Do Guinea Pigs Hibernate?
Hibernation is a mysterious behavior seen in a wide variety of species, some of which are rodents. Since our cavie companions fall into the rodent category, it is reasonable to wonder whether or not they have a tendency to hibernate.
Knowing the difference between naturally occurring behaviors that can persist in captivity and abnormal behaviors is all part of good pet parenting. Let’s look into the lives and legacies of Guinea Pigs to determine where they fall when it comes to hibernation.
What is Hibernation?
Hibernation is an energy conservation strategy that some species have evolved to cope with periods of unfavorable weather, insufficient resources, or other survival challenges. Hibernation is a form of dormancy where animals experience a significantly reduced metabolism, a reduced heart rate, and a reduced body temperature.
This dormancy state may persist for an entire season or longer and true hibernating species will come out of this state thinner but generally unharmed. Some species increase their fat stores to survive this long stretch of inactivity, while others store stashes of food to access as needed. The survival of these species is the result of years of evolution, and species that have not evolved to hibernate would not survive the physiological changes that come with hibernation.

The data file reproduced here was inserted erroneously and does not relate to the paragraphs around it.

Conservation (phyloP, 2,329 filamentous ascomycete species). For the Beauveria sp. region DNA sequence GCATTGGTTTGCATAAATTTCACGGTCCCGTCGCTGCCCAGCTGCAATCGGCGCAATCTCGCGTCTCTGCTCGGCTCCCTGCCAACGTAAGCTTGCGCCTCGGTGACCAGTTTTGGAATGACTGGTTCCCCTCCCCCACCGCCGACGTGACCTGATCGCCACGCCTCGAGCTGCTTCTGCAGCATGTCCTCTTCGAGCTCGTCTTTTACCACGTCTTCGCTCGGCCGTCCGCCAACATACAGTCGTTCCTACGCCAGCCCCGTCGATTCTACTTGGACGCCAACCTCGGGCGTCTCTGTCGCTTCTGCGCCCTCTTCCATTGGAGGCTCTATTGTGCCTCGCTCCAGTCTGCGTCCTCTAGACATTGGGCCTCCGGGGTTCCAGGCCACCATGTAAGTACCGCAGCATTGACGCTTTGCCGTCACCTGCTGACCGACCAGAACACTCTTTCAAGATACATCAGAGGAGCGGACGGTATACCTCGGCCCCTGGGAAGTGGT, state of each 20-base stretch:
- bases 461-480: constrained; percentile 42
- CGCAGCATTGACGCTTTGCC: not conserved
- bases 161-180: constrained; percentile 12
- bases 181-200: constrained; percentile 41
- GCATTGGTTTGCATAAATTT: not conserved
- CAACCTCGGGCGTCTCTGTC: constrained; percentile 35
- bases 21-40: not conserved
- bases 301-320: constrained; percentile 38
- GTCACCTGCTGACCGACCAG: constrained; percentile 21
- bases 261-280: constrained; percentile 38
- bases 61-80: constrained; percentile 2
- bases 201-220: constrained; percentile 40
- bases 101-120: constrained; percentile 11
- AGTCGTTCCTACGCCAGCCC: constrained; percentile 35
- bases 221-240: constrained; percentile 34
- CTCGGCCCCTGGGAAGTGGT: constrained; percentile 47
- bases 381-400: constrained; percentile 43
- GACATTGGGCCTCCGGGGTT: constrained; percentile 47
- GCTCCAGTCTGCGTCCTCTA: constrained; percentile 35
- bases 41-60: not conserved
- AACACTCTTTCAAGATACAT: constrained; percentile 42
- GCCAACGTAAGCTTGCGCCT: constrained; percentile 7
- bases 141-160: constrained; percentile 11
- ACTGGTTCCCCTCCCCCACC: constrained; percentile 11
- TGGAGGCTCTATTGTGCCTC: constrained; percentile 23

Do Guinea Pigs Hibernate?
The short answer is no, Guinea Pigs do not hibernate. Years of domestication and genetic ties to wild relatives in warm climates mean Guinea Pigs did not need to evolve to hibernate for survival.
Scientific studies regarding hibernation often use Guinea Pigs as a non-hibernating control rodent species while hibernating rodents, like squirrels, are studied. These studies tend to find significant differences in physical functions between hibernators and Guinea Pigs, like a resilience to circulatory arrest in the hibernating species when there is a drop in body temperature. These differences prove Guinea Pigs were not built for hibernation on a genetic level.
The burrowing and hiding nature of this species may lead people to believe Guinea Pigs have a tendency to go dormant, but that is not the case. These small defenseless rodents simply love having a place to hide, just like their wild relatives in South America.
If a Guinea Pig is fearful or stressed they may hide until the triggering stimuli pass, but this is more of a retreat than a period of dormancy. It is also worth noting that healthy comfortable Guinea Pigs are normally active for about 20 hours a day and are highly social, so long spells of inactivity are abnormal.
Why Is My Guinea Pig Not Active?
If you have noticed that your Guinea Pig is not participating in normal behaviors and is spending most of their time hidden away, something may be wrong. Fear, discomfort, injuries, illness, and unfavorable social structures could all cause your Cavie to act less active.
Since Guinea Pigs do not hibernate, any abnormal drop in activity should not be dismissed. Pay attention to make sure all of your Guinea Pig’s needs are met and seek the help of a vet if their behaviors become abnormal. Decreased appetite, inactivity, a drop in body temperature, and decreased defecation may be signs of hibernation in some species but in Guinea Pigs, they are reasons for concern.
If you want to learn more about Guinea Pig behaviors, check out our other blogs below:
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